Overview: Bilbo Baggins (Martin Freeman) is sent on an adventure with a company of dwarves looking to reclaim their homeland from a dragon. Warner Bros. 2012. Rated PG-13. 169 Minutes.
Store Brand: After seeing The Hobbit: An Unexpected Journey three times in theaters (once opening weekend, once to experience Peter Jackson’s ill-advised High Frame Rate 3D experiment, and once with my sister on Christmas), I’d had my fill of the trilogy. I had trouble expressing my dissatisfaction without comparisons to the Lord of the Rings films, so I thought I was being too hard on it. The problem is that everything wrong with An Unexpected Journey comes as a result of the film comparing itself to its predecessors. There’s a lengthy prologue featuring familiar characters from those films, the story drowns under the weight of its callbacks (check that sinister music overtime Saruman (Christopher Lee) is on screen), and Jackson’s direction strains to recapture his elegance and majesty. It’s trying so hard to endear an LOTR-loving audience to it that it fails to make things from The Hobbit endearing. All it does is remind you that you could be watching those other films instead. It feels like a direct-to-DVD ripoff of The Hobbit, and its insistence on cheap-looking CGI doesn’t help its case.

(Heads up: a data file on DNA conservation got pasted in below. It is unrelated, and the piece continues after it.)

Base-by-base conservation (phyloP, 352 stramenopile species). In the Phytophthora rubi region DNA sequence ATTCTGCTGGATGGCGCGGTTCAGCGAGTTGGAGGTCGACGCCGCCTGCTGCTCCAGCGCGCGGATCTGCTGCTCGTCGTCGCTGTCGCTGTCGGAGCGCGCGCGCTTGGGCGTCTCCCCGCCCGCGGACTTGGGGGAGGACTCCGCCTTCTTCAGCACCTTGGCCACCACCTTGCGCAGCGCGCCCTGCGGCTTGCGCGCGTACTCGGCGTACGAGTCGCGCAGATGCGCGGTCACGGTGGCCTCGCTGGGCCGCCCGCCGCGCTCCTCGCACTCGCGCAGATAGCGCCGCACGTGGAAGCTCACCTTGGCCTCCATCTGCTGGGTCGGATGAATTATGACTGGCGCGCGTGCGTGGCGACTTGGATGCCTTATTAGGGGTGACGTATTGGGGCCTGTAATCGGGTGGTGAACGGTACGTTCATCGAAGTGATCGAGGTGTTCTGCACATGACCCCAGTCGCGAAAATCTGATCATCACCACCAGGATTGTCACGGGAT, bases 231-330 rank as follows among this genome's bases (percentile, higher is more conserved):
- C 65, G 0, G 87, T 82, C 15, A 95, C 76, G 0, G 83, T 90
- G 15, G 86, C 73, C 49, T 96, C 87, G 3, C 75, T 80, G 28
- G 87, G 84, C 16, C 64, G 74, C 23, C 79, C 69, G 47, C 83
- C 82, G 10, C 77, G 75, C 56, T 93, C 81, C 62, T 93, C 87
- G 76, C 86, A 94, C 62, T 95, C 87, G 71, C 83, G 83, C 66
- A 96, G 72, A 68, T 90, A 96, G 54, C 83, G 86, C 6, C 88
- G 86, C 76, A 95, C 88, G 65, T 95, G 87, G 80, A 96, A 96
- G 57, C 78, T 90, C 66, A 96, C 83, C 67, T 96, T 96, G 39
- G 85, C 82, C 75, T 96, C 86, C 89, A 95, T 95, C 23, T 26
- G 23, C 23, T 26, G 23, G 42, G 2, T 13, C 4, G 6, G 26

Focus Pulled: As if attempting to compensate for this, Jackson stuffs the film with more plot beats than you can shake a magic staff at. Never before in history has a film needed less to be so long. It hews close to the structure of the book, making one wonder if Jackson saw the success of the extended editions of the LOTR films as a sign that he should make the theatrical Hobbit films as complete as possible. Half the film feels like really cool deleted scenes that accidentally got left in the final cut. How does it serve the story to have the characters watch some giant rock monsters fight each other? Why does Radagast the Brown (Sylvester McCoy) take up so much screentime? Most importantly, why is the titular hobbit barely in the film at all? The camera doesn’t focus on him any more or less than any of the dwarves, who aren’t characterized beyond their appearances and whose names we can hardly remember anyway. If Jackson’s visual style didn’t constantly remind you that you’re watching a Middle Earth film, you’d be forgiven for forgetting what you’re watching halfway through. It is pretty long, after all.
Wrap-Up: The Hobbit: An Unexpected Journey misuses the sweeping grandeur of its parent trilogy, resulting in a bloated, plasticky epic that feels more like a Lord of the Rings knockoff than its prequel.